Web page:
“This original contemporary graphic design is representative of a bullrush mat… which I developed into a spindle-whorl format. Traditionally, these mats were very large in size and woven in a square or rectangular format. These woven mats were used to line the inside walls of family dwellings, and the materials used made them easy to transport, as families moved from place to place for hunting and gathering purposes. These immense weaving pieces withstood the wind, were easy to transport, and were an efficient and quick way to provide shelter.
My mother used to make bullrush mats, as did her mother, from the the long spiky blades of the leaves. In the early 90’s, my mom tried teaching me the process for the preparation of mat-making and making rope. One spring day she took me to the Mali, on the shores of the Fraser River, to harvest bullrushes… showing me where to cut the blades at the base and which rushes to cut. She showed me how to strip the blades and we dried them in the sun in my backyard. She showed me how to weave a mat and to make rope from the dried blades of bulrush… but, unfortunately, I did not master either.”—Susan Point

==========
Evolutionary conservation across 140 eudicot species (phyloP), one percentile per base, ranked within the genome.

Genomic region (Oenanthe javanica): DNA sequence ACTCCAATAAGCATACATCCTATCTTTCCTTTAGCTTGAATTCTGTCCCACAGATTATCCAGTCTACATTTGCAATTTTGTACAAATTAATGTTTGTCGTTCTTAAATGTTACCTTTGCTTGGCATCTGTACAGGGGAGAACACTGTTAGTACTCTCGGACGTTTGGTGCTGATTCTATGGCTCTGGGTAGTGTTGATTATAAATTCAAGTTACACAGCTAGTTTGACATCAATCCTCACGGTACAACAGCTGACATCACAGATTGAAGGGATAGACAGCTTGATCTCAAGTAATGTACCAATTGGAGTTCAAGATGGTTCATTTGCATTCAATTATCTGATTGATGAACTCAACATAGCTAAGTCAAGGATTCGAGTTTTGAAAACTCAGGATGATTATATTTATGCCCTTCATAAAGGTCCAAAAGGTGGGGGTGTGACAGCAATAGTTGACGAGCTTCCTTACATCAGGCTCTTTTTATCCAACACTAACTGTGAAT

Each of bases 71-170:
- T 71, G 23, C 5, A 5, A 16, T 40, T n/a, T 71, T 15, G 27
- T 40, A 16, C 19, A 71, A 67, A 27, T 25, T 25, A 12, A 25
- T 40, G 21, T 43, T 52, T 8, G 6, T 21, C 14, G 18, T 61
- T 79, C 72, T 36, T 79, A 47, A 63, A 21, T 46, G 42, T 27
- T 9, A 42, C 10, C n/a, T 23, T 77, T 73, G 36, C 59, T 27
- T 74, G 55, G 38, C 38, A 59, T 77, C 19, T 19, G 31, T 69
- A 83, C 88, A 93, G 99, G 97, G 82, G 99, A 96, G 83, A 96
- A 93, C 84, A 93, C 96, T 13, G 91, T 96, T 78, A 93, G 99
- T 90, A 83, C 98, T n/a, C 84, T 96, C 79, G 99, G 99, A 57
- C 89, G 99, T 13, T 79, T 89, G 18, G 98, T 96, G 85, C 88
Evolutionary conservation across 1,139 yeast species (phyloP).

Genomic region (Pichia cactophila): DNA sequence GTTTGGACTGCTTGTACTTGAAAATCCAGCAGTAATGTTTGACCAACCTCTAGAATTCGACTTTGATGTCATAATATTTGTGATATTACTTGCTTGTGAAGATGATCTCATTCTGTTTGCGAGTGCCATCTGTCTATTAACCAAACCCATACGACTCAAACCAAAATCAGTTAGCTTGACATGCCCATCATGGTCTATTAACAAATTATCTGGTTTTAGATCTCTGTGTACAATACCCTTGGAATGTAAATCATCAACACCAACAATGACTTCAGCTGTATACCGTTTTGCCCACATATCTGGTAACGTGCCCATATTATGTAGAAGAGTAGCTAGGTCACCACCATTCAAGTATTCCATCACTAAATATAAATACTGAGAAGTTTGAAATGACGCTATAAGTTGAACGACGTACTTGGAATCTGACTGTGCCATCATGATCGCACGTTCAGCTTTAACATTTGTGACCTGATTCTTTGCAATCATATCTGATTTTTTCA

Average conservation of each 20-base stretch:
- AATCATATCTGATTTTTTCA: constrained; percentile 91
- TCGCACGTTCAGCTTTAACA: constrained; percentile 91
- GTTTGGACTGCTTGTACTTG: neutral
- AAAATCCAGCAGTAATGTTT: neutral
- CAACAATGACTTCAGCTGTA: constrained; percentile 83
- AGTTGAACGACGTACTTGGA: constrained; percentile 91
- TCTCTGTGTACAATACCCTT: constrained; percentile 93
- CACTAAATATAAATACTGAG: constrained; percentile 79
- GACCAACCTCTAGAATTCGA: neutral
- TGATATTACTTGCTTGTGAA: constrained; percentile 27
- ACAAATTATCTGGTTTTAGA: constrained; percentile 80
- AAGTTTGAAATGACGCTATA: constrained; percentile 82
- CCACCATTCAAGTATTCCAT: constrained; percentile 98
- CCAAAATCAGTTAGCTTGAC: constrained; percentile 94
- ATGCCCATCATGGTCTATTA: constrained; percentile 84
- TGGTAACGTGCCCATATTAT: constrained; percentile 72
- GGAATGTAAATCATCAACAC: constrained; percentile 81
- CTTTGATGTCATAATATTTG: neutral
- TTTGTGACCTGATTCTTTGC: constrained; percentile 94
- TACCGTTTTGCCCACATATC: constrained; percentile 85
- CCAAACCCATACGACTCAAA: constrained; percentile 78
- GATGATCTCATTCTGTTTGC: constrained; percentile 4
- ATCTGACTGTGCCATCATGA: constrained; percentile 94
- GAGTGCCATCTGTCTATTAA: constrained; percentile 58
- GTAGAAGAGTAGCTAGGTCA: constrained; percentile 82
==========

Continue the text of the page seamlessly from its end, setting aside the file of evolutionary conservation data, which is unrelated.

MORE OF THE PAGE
by Ken McNeil
by Shawn Hunt
Coast Salish (Musqueam)
Susan began making limited edition prints on her kitchen table in 1981 while working as a legal secretary. She received several early commissions, which established her reputation for innovative proposals and for completing projects on time, on budget and at the highest level. She took courses in silver, casting and carving, all of which led to monumental sculptures in mixed media, and she was the first Northwest Coast artist to work in glass. She continues to release a number of print editions each year, but her focus has been on commissioned sculpture.
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